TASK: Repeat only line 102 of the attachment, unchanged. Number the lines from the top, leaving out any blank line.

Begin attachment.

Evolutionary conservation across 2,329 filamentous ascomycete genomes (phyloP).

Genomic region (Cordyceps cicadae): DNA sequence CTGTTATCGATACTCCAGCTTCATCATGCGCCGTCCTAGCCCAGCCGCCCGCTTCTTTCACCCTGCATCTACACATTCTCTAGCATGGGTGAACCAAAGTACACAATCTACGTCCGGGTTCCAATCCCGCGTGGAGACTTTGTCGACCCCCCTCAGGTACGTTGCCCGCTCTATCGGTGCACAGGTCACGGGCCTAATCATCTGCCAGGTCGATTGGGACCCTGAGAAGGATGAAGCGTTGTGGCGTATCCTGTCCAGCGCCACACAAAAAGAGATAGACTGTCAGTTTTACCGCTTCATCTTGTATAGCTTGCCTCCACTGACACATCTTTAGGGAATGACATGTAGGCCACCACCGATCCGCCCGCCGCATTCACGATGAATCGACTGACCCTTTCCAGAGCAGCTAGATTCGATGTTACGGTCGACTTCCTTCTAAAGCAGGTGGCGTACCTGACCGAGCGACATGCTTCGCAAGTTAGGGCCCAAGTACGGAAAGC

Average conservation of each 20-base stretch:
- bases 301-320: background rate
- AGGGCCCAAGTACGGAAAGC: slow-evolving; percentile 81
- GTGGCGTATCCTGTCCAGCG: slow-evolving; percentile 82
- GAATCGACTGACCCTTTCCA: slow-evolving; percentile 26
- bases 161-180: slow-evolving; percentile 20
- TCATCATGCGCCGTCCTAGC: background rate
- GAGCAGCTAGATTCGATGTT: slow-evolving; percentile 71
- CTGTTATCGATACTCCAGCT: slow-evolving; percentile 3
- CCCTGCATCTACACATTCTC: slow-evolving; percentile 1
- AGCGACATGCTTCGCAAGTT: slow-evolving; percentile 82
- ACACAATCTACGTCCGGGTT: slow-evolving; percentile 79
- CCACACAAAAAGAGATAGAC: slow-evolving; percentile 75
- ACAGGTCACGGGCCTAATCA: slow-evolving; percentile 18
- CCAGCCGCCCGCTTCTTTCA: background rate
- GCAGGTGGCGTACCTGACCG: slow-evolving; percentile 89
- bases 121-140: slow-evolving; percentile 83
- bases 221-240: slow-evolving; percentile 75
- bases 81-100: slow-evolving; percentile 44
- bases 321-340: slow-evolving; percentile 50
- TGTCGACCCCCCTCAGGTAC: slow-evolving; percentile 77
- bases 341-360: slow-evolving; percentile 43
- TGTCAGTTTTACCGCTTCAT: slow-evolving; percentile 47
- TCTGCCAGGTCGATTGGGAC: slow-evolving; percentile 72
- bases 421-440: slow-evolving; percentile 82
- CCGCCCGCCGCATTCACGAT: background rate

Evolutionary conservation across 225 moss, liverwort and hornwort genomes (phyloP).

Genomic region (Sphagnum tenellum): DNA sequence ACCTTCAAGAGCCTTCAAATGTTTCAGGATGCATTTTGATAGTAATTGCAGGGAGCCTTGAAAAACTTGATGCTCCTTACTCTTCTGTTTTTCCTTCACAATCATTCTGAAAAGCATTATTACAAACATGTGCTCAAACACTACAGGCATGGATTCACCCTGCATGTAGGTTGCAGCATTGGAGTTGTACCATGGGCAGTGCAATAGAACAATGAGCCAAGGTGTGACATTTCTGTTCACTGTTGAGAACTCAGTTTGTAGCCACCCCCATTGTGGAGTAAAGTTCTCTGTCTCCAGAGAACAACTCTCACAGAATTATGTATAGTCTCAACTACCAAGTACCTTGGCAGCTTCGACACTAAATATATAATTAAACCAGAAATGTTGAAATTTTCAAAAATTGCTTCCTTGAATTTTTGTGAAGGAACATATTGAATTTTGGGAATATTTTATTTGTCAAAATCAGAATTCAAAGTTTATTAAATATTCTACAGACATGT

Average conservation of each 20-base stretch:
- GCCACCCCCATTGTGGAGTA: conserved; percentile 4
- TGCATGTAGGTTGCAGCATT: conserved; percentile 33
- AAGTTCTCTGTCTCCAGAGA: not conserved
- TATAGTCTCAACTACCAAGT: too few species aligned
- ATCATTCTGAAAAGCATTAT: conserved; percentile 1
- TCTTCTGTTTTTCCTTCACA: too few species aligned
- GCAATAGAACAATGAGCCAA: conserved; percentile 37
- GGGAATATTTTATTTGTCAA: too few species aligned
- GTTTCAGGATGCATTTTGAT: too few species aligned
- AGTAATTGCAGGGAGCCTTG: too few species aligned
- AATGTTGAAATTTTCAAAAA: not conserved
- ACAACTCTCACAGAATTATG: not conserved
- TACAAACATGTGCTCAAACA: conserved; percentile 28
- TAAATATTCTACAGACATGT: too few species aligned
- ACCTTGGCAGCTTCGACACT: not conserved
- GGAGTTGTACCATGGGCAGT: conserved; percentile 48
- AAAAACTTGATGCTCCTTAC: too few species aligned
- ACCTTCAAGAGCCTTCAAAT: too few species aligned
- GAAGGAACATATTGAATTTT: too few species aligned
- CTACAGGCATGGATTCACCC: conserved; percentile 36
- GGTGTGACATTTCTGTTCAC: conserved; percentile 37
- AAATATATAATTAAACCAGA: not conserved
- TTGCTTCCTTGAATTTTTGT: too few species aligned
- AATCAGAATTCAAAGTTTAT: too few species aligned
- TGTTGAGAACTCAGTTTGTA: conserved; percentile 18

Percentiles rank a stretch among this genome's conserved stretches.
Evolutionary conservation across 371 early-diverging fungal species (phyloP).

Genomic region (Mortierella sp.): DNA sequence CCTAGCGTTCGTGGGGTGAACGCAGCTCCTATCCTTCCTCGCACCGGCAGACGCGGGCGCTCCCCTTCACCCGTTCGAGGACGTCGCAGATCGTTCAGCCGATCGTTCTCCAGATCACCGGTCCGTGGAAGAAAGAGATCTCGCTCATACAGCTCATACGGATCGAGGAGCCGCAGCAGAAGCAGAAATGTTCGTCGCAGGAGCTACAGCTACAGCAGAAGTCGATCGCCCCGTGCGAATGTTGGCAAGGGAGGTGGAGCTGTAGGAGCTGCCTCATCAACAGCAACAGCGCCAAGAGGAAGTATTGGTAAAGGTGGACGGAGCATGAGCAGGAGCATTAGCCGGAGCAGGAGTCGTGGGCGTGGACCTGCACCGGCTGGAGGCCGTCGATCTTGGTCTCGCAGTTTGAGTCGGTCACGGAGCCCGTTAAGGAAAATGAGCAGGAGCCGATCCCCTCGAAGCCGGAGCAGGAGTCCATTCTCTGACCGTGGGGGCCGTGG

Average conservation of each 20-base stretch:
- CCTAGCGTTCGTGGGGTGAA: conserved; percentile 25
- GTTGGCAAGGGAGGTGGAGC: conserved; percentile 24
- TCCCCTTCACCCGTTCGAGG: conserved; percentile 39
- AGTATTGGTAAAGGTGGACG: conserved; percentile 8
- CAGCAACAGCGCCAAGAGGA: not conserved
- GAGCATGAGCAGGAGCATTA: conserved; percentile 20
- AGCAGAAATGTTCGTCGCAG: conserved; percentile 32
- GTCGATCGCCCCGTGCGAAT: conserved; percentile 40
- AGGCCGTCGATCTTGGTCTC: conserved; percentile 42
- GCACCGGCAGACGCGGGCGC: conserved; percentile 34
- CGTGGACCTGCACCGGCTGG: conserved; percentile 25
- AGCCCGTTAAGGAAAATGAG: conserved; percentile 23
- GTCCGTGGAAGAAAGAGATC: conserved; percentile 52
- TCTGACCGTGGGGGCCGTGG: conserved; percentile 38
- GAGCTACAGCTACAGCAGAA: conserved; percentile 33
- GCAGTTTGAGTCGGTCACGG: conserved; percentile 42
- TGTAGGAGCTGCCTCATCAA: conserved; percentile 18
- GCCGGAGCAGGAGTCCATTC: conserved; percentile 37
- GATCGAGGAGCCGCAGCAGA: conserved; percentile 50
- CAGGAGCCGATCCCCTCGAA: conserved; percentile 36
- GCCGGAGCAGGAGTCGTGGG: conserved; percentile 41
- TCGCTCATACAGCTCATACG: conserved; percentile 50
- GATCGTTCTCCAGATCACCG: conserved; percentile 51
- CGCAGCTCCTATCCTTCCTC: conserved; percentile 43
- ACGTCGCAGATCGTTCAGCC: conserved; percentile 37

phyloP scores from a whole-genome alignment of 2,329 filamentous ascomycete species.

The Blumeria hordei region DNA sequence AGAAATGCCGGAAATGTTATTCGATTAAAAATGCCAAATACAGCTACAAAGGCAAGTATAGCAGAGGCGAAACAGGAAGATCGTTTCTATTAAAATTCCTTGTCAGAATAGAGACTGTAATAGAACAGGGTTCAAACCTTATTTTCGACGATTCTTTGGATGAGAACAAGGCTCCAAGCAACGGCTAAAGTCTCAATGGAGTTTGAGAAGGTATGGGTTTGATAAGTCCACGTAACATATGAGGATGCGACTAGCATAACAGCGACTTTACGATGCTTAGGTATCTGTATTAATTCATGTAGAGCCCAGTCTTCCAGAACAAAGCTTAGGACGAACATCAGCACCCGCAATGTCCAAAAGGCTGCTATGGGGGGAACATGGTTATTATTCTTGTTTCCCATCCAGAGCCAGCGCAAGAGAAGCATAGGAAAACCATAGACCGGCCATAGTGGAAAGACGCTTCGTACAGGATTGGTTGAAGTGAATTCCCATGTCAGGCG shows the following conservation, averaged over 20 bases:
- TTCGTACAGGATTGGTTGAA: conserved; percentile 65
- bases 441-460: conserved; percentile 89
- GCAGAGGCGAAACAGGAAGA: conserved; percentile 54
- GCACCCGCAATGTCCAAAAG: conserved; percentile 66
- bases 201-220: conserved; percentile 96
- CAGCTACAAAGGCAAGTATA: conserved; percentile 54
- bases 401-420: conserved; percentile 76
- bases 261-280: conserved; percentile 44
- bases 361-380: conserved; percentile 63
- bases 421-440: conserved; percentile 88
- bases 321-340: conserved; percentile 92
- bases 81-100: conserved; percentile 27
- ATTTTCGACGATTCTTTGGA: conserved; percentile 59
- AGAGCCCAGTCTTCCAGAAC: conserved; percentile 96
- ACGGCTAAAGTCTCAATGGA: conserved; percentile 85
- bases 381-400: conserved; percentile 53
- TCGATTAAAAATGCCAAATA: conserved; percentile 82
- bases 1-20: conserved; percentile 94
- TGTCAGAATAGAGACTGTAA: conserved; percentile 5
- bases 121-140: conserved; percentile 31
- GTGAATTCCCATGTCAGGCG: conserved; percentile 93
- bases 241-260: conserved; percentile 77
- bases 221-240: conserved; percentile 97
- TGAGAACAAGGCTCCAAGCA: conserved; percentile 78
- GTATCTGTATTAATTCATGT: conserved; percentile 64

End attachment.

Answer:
- ACGGCTAAAGTCTCAATGGA: conserved; percentile 85